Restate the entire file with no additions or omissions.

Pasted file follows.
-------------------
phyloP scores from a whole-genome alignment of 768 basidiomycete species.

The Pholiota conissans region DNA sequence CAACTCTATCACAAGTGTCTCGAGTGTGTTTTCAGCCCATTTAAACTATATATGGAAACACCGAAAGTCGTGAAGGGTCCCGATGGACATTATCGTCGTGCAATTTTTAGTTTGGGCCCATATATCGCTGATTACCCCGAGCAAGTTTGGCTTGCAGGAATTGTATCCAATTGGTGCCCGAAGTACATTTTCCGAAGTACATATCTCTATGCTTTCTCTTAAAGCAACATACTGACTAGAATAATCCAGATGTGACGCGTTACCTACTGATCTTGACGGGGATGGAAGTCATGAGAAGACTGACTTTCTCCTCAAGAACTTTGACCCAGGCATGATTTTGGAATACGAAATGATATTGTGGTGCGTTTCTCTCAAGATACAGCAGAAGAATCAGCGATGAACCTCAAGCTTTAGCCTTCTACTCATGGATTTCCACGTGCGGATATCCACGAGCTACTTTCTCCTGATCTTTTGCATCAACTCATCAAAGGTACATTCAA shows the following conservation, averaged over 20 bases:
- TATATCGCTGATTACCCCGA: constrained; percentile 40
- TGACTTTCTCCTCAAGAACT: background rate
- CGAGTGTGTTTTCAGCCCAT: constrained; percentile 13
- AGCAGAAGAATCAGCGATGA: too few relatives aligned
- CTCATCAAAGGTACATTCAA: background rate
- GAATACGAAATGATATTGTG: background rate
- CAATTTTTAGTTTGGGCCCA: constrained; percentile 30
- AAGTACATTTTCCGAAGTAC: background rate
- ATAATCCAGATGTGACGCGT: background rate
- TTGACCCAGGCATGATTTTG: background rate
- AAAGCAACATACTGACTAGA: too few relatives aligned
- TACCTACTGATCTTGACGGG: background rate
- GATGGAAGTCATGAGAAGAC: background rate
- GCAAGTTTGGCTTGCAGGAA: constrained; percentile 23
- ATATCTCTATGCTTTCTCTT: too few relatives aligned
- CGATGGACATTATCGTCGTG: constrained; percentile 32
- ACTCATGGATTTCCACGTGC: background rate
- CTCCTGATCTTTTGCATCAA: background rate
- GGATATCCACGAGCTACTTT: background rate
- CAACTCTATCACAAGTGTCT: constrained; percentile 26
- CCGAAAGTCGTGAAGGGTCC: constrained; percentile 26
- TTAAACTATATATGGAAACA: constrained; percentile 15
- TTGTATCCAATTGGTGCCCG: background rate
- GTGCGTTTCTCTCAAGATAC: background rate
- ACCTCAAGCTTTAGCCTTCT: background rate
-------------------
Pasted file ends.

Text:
phyloP scores from a whole-genome alignment of 768 basidiomycete species.

The Pholiota conissans region DNA sequence CAACTCTATCACAAGTGTCTCGAGTGTGTTTTCAGCCCATTTAAACTATATATGGAAACACCGAAAGTCGTGAAGGGTCCCGATGGACATTATCGTCGTGCAATTTTTAGTTTGGGCCCATATATCGCTGATTACCCCGAGCAAGTTTGGCTTGCAGGAATTGTATCCAATTGGTGCCCGAAGTACATTTTCCGAAGTACATATCTCTATGCTTTCTCTTAAAGCAACATACTGACTAGAATAATCCAGATGTGACGCGTTACCTACTGATCTTGACGGGGATGGAAGTCATGAGAAGACTGACTTTCTCCTCAAGAACTTTGACCCAGGCATGATTTTGGAATACGAAATGATATTGTGGTGCGTTTCTCTCAAGATACAGCAGAAGAATCAGCGATGAACCTCAAGCTTTAGCCTTCTACTCATGGATTTCCACGTGCGGATATCCACGAGCTACTTTCTCCTGATCTTTTGCATCAACTCATCAAAGGTACATTCAA shows the following conservation, averaged over 20 bases:
- TATATCGCTGATTACCCCGA: constrained; percentile 40
- TGACTTTCTCCTCAAGAACT: background rate
- CGAGTGTGTTTTCAGCCCAT: constrained; percentile 13
- AGCAGAAGAATCAGCGATGA: too few relatives aligned
- CTCATCAAAGGTACATTCAA: background rate
- GAATACGAAATGATATTGTG: background rate
- CAATTTTTAGTTTGGGCCCA: constrained; percentile 30
- AAGTACATTTTCCGAAGTAC: background rate
- ATAATCCAGATGTGACGCGT: background rate
- TTGACCCAGGCATGATTTTG: background rate
- AAAGCAACATACTGACTAGA: too few relatives aligned
- TACCTACTGATCTTGACGGG: background rate
- GATGGAAGTCATGAGAAGAC: background rate
- GCAAGTTTGGCTTGCAGGAA: constrained; percentile 23
- ATATCTCTATGCTTTCTCTT: too few relatives aligned
- CGATGGACATTATCGTCGTG: constrained; percentile 32
- ACTCATGGATTTCCACGTGC: background rate
- CTCCTGATCTTTTGCATCAA: background rate
- GGATATCCACGAGCTACTTT: background rate
- CAACTCTATCACAAGTGTCT: constrained; percentile 26
- CCGAAAGTCGTGAAGGGTCC: constrained; percentile 26
- TTAAACTATATATGGAAACA: constrained; percentile 15
- TTGTATCCAATTGGTGCCCG: background rate
- GTGCGTTTCTCTCAAGATAC: background rate
- ACCTCAAGCTTTAGCCTTCT: background rate